Speaking of tough dudes, I was having fun blowing spit-wads with Kenny Shackleford the day I met him. Eventually, I turned my aim on him and got him right on the nose. I was laughing so hard, I had to bury my head in my arms on my desk and try to compose myself. Suddenly, I feel this searing pain, and my chest collapses and I can’t breath. Kenny had punched me in the back, and he had one hard-ass punch! Finally, after I could breath again, I look back at Kenny, my eyes teared up, and I see him staring me down with this incredibly angry, hostile face. Then I knew Kenny was one of those guys….the guys you just didn’t fuck around with. Kenny went out for the basketball team, and Frank choose football. Kenny got killed in a North End shoot-out while still a teenager, and Frank became fixture at Rose Bowl bar and all-around local legend.

Kenny Shackleford.

But It was Frank who decided to defend Smitty’s honor. He followed Doug Blair home from school and cracked him over the head with a baseball bat. And so went the opening shots of the Generation War now being waged in public. Up until now, this war had been fought inside our homes, not in the streets and schools. But the peace in the streets was lost. Doug had the longest hair in Urbana High, and all the longhairs were plenty pissed Doug had a concussion and had to go to the emergency room. And there was really only one guy amongst us that you just didn’t fuck around with, and his name was Bob Carpenter (although we just called him Carp). And as soon as Carp heard what happened to Doug, he started looking for Frank, and when word got out Carp was looking for Frank, a bunch of us started following Carp around on his mission to see what was going to happen when these two titans actually collided.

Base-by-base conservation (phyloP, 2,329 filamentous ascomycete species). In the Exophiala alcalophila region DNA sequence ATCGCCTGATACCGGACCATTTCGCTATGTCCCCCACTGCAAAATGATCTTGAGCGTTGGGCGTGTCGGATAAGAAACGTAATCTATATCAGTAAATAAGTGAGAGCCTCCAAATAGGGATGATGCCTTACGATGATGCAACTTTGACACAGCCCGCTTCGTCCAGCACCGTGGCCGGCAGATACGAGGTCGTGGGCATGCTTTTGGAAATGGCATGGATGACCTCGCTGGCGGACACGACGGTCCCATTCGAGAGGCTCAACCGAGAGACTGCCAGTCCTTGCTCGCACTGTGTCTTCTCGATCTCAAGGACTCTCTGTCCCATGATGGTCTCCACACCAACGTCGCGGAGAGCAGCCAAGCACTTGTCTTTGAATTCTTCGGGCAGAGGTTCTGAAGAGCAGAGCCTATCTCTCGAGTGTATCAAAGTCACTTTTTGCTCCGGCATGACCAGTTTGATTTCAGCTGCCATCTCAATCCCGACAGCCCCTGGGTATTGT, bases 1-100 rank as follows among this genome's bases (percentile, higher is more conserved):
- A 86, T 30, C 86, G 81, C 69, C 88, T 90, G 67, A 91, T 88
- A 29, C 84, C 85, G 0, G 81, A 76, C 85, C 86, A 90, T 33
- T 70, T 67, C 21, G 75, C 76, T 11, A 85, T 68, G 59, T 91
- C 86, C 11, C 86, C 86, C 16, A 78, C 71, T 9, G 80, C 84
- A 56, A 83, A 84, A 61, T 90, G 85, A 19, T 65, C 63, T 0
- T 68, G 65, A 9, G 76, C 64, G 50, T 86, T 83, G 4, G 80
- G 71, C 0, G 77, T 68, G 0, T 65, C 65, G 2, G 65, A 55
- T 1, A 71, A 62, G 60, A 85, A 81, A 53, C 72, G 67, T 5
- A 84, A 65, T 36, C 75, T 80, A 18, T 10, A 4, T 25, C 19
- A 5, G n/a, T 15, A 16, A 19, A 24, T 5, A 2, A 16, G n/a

Larry and the Cross

I was sitting in the locker room putting on my street clothes when the new kid in school pointed at my Blues Magoos t-shirt and let me know how hip he thought it was. Their just-released album “Psychedelic Lollypop” included a psychedelic stencil that I’d ironed on the front of a plain white t-shirt. Psychedelic t-shirts didn’t exist at this time, at least not in central Illinois, and buying that album was the only way to get one. (I still have that t-shirt today, believe it or not, as well as the leather jacket I wore through most of the ’60s, although the stencil has all but disappeared and the shirt is now yellow.) I noticed something significant right away. Around his neck hung the secret sign from my Leal School gang days (see “From Violent Steetgangs to Merry Pranksters”).